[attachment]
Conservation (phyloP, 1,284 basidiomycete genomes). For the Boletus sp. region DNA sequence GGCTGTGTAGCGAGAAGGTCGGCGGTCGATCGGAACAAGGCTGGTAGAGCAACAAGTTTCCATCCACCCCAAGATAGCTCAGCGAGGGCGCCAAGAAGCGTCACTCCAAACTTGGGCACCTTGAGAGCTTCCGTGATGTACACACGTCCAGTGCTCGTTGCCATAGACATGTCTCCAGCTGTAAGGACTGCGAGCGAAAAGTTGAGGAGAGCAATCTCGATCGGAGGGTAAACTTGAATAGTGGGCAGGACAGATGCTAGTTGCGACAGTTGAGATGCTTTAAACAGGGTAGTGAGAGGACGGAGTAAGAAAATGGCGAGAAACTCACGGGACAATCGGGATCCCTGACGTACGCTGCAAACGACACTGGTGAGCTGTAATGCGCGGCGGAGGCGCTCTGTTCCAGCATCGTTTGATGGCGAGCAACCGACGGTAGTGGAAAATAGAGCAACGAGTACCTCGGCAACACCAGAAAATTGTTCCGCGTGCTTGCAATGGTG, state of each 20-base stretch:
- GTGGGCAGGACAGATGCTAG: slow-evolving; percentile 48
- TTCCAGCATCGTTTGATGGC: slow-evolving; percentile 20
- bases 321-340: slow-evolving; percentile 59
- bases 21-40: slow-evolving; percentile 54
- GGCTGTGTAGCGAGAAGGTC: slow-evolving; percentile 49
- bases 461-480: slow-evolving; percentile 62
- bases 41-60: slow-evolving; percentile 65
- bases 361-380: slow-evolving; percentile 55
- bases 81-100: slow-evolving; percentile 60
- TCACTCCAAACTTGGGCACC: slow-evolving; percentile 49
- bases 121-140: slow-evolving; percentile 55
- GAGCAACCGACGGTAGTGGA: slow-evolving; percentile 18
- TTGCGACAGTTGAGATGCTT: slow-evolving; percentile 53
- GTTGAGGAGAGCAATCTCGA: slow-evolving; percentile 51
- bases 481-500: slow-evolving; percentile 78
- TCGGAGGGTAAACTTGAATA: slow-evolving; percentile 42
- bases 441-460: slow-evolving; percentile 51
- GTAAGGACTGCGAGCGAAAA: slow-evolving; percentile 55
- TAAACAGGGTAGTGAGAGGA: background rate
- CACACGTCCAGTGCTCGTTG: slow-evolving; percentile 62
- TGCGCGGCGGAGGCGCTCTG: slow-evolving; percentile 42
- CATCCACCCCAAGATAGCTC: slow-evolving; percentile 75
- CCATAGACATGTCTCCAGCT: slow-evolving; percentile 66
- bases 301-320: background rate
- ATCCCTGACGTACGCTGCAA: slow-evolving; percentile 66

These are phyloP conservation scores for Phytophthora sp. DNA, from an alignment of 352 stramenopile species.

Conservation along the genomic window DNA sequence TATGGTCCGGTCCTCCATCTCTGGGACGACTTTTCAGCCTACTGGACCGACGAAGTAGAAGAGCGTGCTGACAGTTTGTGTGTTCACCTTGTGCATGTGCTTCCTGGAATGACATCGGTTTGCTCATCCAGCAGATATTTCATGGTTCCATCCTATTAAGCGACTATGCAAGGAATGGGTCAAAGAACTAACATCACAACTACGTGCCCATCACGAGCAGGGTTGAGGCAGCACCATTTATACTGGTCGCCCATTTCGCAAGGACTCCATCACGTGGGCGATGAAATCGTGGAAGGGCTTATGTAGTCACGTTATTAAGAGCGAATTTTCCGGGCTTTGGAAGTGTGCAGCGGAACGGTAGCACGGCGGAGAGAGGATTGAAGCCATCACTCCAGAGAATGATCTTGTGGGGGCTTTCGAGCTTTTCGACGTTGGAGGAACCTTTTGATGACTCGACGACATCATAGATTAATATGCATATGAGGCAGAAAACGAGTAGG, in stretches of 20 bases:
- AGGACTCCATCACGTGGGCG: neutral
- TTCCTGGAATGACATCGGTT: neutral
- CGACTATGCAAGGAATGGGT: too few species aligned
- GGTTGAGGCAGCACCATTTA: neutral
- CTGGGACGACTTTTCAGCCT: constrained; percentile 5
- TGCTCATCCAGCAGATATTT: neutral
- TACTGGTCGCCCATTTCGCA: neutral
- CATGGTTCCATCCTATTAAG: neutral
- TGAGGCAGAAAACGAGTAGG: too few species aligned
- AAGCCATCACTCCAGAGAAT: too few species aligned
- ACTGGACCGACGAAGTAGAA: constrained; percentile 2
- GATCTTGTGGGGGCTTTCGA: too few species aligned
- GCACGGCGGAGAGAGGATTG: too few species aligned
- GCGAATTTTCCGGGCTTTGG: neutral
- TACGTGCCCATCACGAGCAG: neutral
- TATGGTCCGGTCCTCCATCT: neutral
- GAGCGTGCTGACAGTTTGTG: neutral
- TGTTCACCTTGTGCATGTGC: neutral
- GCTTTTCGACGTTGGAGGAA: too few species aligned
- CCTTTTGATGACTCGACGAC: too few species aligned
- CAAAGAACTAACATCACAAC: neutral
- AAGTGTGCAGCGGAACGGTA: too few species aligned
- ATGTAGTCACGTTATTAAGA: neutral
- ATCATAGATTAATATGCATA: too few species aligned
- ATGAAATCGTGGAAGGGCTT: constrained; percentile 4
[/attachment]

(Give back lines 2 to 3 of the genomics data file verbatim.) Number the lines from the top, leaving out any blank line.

- GTGGGCAGGACAGATGCTAG: slow-evolving; percentile 48
- TTCCAGCATCGTTTGATGGC: slow-evolving; percentile 20